THE COURAGE TO WRITE—HOW WRITERS TRANSCEND FEAR

By Ralph Keyes

Paperback, 230 pages, 1995.

Henry Holt & Co

Anyone who wants to write from the heart is afraid of exposing himself to rejection. So we come up with legitimate excuses to avoid writing.

“Not writing at all constitutes the ultimate triumph of fear. We seldom admit this, however even to ourselves. We just can’t seem to “get around to it.”

Veteran author and teacher, Keyes exposes our fears, explains why we’re afraid, and helps us confront and cope.

“Fear is a tough adversary. It takes more than mere skills or better tools to keep anxiety from running—or ruining—our show. Imagining that extra preparation makes for better writing is like assuming that the more books we read on weight loss, the thinner we’ll become.”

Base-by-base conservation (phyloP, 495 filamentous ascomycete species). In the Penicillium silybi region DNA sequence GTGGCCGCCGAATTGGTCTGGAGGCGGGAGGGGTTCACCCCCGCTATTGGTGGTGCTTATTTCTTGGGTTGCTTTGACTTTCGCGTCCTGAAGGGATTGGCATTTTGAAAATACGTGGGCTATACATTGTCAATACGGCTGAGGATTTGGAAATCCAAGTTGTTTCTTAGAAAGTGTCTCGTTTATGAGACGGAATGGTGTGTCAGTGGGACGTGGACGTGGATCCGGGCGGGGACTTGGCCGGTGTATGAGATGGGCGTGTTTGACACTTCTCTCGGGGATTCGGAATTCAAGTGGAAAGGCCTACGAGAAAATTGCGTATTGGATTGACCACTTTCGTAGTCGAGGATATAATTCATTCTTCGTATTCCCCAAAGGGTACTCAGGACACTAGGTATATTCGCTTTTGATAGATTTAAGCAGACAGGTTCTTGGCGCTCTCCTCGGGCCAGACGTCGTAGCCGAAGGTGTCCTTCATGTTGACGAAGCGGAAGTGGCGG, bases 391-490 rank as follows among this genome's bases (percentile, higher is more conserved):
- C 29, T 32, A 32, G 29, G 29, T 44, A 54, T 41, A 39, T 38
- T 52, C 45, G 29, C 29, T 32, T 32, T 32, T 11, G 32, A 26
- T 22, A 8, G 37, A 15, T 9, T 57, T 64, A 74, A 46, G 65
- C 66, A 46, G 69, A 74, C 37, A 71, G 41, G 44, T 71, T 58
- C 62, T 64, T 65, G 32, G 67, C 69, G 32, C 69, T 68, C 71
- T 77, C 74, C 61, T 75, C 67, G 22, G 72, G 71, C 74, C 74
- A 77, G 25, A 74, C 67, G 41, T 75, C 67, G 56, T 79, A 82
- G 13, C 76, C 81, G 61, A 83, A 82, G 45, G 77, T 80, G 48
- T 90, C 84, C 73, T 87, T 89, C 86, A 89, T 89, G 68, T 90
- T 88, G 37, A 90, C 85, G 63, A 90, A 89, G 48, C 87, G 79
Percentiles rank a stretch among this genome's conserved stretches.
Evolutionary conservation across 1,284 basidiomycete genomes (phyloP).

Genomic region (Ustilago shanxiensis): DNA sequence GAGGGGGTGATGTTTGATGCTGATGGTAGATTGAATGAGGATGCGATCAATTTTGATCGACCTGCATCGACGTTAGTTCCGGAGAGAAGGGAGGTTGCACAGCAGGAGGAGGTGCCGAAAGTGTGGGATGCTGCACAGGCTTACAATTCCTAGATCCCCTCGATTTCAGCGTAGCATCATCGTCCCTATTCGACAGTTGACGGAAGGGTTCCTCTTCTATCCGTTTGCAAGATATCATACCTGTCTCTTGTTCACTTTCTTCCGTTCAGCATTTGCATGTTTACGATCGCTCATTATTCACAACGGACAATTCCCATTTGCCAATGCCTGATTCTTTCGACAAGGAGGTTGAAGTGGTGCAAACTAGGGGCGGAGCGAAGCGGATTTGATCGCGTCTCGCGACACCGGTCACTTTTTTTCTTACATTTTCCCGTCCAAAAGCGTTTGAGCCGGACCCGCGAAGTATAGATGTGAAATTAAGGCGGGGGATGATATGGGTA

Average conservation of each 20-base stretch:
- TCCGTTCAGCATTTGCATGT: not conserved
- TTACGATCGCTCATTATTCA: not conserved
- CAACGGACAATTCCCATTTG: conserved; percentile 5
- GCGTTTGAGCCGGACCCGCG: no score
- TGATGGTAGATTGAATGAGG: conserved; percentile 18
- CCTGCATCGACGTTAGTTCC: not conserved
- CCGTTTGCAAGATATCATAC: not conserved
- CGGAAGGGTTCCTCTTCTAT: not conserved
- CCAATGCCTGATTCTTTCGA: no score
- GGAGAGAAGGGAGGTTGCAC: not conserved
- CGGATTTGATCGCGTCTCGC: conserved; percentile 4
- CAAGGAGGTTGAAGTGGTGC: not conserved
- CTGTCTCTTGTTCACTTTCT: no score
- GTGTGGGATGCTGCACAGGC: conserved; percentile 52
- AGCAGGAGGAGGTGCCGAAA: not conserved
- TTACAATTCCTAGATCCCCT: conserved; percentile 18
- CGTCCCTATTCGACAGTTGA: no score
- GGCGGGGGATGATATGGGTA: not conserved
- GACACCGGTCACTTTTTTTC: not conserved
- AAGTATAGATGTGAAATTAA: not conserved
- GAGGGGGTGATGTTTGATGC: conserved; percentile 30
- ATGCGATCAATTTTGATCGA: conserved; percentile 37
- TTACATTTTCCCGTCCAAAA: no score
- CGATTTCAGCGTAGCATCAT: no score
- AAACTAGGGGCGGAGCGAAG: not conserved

With his signature wit and cache of quotes, Keyes shows us that we are not alone. Students, professionals, and successful authors ALL grapple with fear. 

Turns out—what makes us afraid is also what makes us great writers.

“Good writing is honest, alive. The more honest and alive our writing, the more we show ourselves. The more we show ourselves, the greater danger we’re in. The greater danger we’re in, the more scared we are. Hence fear is a marker on the path toward good writing.”

Knowing that our pain feeds our creativity, we’ll gain self-acceptance and appreciate our colorful past. Stories are fueled by bad behavior.

Keyes’ book is itself an act of courage. He attacks academic obscurity, professional jargon, and lazy authors who don’t bother to clarify.

“Saying exactly what one means is hard work. Being vague is far easier.”

“A lot of what we take to be writing problems are really courage problems, problems about being honest, confronting others and confronting our selves.”